A season of volunteer effort in review
Ryan Summerlin October 30, 2012
Summit County is home to 415 miles of trail origins alone, making organizations like Friends of the Dillon Ranger District instrumental in preserving recreation lands and open space.
This was the biggest season yet for the volunteer organization, which put together more than 70 projects in the county, adding up to just more than 8,000 volunteer hours contributed.
With weather becoming too much of a variable to complete trail maintenance projects, FDRD’s volunteer season wrapped up in October. During the active months of June, July and August, the organization broke records for volunteer hours donated by teaming with several local and regional volunteer and nonprofit programs.
“It’s very rewarding, it’s that instant gratification that it comes from,” said Sarah Slaton, project coordinator for FDRD. “Now that the season is over, all of our volunteers that worked so hard throughout the summer and fall can go out and see the changes they helped orchestrate.”
The uncovered grounds remained snow free the better part of October, presenting the opportunity to complete projects ranging from litter pick up, weed pulling, outreach, education, watershed monitoring to trail restoration.
FDRD collaborated with several organizations during the summer/fall 2012 season including the Keystone Science School, the Colorado State University extension office and Volunteers for Outdoor Colorado, with approximately 750 volunteers – most volunteering locally while several traveled from the Front Range, according to Slaton.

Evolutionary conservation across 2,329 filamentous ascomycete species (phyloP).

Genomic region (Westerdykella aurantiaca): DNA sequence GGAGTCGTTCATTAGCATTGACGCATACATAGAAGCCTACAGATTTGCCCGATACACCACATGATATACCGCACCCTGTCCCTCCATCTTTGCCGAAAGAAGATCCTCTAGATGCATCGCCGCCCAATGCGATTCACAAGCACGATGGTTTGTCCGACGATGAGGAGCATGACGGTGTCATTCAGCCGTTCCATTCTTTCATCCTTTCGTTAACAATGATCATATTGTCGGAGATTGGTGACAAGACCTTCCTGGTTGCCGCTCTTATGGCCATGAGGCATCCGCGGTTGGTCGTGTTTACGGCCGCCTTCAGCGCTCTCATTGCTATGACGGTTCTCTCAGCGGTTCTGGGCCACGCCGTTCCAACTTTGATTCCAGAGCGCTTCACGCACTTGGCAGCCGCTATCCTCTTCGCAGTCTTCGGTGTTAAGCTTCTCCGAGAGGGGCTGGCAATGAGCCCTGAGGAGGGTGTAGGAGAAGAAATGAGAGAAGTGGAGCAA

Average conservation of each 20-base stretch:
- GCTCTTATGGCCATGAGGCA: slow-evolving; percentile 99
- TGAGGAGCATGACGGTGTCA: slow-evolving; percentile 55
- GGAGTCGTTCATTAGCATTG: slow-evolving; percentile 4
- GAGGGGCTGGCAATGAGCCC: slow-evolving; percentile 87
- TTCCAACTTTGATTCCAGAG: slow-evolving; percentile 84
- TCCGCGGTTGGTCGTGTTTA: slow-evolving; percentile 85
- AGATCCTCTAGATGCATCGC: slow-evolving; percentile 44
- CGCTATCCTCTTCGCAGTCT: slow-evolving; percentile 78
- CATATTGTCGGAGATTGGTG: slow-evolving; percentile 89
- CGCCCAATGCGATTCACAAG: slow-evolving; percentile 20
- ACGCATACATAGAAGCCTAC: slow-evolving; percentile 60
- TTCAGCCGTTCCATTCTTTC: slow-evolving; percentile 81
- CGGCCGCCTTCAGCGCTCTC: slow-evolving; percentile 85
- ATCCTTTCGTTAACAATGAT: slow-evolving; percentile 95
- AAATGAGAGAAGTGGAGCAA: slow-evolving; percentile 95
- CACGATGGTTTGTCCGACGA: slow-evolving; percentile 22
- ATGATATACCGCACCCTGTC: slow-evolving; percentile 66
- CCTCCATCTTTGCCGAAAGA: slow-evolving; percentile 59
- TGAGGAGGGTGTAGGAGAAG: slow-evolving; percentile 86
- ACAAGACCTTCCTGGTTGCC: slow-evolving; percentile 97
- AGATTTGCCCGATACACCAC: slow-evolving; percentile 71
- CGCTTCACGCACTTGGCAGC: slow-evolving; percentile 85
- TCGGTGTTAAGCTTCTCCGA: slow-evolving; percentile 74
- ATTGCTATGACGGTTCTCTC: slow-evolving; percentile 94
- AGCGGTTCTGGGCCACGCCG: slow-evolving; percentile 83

The volunteer of the year was Eric Peterson for his diverse commitment to several of the season’s projects. He was given special recognition for his service in a watershed monitoring program in the Greenland’s Reserve Land Trust.
“He participated in some really difficult projects, he came to trail projects, youth projects – he helped in so many different ways,” Slaton said.
The end of the season marked the release of an updated Dillon recreation guide, a trail photo guide offered by the U.S. Forest Service created by volunteers – this year, FDRD took the lead on updating the project.
“If someone has never been on a trail before, this guide is really helpful because they can see photographs of trailheads, junctions and alternative routes,” Slaton said.
A restoration project on Georgia Pass topped the list of highlights, Slaton said.
“There’s one kid that sticks out in my mind,” Slaton said. “He came out to the youth coordinator and said super seriously ‘best day ever.’ All day he worked really hard and he was so excited, I think it’s important to help install the value of our environment into the youth.”
Standing out among the various projects organized by FDRD, the ranger patrol volunteers exceeded the goals set for the program last season.
The volunteers for this branch of FDRD programming are trained in early June for public outreach extending through October. They are a volunteer group of 40 men and women who go out and volunteer wearing the Forest Service uniform and talk with members of the public recreating in the county.
Year after year, several volunteer rangers return to participate in the program to share knowledge of the area and available trails, native plants and environmental etiquette. This season, the rangers set an unprecedented achievement through their volunteer efforts, according to Slaton.
During the June-through-October volunteer season, 187 hikes were completed by rangers totaling 1,012 miles patrolled. FDRD organizers set a goal of reaching 800 volunteer hours through the ranger program and the 40 volunteers well surpassed a goal they once thought was unachievable.
“I challenged my ranger patrollers to complete 800 hours and they didn’t think they could do it,” Slaton said. “But they ended up with 938 hours, it was amazing. It just shows the level of local commitment and how valuable our community considers our environment to be.”